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Wednesday, May 30, 2012

Prepping for the Day Ahead Includes Grooming Your Fingernails

Some may ask what on earth groomed hands & nails have to do with creating a simple, organized life. Well, that's what I'm here to write about. I'm not suggesting for a second that you need to spend fifteen to twenty minutes every morning or night on your hands & fingernails- far from it. But there is nothing simple about having painful hangnails, peeling nails, torn & bleeding cuticles, rough edges on fingertips, callouses on your palms or dry, flaky skin in the webs of your hands.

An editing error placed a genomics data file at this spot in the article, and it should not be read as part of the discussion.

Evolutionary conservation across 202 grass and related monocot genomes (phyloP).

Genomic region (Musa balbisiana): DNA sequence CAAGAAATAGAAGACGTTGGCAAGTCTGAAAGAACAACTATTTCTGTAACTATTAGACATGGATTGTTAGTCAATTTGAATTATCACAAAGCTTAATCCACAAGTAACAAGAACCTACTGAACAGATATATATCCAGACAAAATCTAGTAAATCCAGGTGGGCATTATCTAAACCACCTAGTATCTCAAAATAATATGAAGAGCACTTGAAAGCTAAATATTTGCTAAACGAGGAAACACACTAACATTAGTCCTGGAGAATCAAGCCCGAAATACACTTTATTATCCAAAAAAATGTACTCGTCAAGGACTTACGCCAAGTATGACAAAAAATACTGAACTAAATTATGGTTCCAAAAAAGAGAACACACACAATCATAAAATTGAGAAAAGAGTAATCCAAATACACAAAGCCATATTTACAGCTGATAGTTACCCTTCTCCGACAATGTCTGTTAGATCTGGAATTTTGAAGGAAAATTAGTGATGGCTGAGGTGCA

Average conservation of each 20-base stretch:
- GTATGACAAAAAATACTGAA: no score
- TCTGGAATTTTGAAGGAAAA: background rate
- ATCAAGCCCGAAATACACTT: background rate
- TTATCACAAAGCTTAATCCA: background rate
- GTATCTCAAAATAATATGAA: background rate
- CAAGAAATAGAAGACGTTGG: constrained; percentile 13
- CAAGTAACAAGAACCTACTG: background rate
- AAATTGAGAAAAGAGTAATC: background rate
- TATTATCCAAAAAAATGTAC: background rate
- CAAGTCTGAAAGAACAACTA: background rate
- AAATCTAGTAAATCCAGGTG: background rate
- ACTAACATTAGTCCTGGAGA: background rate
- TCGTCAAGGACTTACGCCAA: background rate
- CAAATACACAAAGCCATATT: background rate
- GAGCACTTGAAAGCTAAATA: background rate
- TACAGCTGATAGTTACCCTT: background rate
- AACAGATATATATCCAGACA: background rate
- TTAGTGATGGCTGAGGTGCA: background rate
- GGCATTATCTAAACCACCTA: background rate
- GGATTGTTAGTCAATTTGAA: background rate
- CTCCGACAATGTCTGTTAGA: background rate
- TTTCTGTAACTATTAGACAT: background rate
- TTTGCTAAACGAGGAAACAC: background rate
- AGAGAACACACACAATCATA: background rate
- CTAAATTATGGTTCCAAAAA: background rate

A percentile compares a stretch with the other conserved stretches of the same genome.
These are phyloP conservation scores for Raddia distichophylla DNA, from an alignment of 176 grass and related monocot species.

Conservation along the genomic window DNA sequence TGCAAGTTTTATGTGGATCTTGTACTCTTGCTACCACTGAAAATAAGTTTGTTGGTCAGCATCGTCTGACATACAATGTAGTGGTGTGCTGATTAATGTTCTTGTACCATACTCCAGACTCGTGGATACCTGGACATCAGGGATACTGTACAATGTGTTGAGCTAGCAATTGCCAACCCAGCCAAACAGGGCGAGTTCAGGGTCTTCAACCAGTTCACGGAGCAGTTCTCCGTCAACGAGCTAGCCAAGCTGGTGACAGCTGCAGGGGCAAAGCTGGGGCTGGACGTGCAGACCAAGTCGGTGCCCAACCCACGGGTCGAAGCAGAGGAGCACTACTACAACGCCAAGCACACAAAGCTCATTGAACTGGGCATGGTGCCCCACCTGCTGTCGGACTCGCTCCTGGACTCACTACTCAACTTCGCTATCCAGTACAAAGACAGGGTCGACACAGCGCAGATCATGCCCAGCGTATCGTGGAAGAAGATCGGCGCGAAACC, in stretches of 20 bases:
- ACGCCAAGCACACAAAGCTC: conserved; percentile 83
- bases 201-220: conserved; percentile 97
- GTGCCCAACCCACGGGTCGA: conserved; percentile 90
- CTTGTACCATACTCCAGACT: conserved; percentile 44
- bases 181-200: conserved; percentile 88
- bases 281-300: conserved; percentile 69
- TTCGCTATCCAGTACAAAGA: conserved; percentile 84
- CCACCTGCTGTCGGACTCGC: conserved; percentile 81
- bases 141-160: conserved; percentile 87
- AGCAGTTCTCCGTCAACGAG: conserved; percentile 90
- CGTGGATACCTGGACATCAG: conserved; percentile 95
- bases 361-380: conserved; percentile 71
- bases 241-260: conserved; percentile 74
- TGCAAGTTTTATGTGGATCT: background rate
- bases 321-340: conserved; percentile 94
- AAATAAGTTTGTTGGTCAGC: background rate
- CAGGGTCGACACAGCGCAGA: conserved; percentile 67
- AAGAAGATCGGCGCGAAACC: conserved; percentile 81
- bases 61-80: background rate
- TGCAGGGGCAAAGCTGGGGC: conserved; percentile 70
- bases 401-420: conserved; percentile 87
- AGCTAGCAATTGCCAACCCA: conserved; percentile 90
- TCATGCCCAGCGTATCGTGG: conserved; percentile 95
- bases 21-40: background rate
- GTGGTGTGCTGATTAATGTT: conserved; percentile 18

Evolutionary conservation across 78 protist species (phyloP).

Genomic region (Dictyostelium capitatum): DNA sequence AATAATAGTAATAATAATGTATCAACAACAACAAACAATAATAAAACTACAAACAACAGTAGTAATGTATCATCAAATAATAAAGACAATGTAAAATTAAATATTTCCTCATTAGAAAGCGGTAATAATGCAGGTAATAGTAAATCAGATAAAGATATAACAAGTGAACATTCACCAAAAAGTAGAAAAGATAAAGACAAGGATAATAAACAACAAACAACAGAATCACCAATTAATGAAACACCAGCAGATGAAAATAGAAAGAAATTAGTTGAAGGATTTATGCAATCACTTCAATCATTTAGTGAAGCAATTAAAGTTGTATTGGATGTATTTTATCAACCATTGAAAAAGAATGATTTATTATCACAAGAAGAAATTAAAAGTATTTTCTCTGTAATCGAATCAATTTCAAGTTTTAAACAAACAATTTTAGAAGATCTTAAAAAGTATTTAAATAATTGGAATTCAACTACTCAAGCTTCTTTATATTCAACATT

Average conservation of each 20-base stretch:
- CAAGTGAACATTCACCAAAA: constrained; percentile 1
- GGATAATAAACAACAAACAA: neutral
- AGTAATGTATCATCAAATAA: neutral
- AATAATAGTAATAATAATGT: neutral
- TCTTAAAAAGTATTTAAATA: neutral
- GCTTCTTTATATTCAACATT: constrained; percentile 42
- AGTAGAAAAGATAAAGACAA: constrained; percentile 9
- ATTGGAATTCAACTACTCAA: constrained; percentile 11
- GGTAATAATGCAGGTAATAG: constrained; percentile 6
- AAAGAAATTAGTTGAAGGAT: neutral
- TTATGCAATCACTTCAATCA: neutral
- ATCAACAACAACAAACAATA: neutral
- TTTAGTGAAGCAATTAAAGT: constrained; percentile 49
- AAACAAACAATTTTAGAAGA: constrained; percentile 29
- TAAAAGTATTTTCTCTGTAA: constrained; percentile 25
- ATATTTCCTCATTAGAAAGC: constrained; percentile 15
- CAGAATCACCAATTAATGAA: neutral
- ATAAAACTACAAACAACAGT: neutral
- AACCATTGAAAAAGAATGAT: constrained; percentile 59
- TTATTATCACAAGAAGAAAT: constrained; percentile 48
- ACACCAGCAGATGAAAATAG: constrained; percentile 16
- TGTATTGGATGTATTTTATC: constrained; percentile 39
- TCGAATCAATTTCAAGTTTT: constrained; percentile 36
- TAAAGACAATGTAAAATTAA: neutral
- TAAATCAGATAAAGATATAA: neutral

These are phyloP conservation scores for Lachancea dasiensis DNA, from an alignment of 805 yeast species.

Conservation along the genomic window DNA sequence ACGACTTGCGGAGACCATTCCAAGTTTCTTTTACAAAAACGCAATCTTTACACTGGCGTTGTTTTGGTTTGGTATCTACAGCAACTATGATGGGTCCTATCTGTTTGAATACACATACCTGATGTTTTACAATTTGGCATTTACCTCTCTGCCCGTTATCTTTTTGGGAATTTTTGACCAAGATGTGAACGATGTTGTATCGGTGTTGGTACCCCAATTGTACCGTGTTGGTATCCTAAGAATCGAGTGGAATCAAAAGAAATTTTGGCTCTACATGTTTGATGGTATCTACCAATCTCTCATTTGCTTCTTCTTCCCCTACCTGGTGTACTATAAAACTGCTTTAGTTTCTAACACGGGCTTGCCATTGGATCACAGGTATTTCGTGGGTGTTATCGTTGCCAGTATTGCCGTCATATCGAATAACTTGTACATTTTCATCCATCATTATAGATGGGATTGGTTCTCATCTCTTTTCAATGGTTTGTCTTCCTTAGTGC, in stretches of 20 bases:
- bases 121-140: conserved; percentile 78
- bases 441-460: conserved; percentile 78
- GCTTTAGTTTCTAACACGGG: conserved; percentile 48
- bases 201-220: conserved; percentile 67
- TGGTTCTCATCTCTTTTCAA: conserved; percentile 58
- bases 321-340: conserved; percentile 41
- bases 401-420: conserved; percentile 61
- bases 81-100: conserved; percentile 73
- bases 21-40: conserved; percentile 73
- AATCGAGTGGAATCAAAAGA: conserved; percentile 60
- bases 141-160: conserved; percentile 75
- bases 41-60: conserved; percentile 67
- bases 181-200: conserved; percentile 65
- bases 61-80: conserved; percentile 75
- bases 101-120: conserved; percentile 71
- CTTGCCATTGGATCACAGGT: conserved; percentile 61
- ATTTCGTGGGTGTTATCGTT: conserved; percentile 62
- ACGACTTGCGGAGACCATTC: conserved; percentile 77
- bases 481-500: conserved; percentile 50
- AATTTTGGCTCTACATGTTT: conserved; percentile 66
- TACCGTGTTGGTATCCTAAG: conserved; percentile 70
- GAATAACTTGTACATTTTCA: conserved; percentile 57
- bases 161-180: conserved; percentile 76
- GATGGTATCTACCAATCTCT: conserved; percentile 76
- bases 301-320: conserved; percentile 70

Nice hands say a lot about people. I've heard from more than one job interviewer working in a human resources department that they will immediately cross a person off their list of potential hires if they have snagged, broken, bitten-down nails, chipped polish & ragged cuticles. It's symbolic, in their opinion, of the time & care one applies to details in life. If they care so little for a part of their body, what does that say about their attention to detail on the job? Now, I realize, that in doing farmwork & things of that nature, it is much harder to maintain nice nails. Even office work involving a lot of papers & cardboard boxes can be murder on the hands. Healthy self-pampering, however, shouldn't be sacrificed at the altar of efficiency or excuse-making. You owe it to yourself for sheet comfort reasons to maintain clean, smooth nails, cuticles & hands.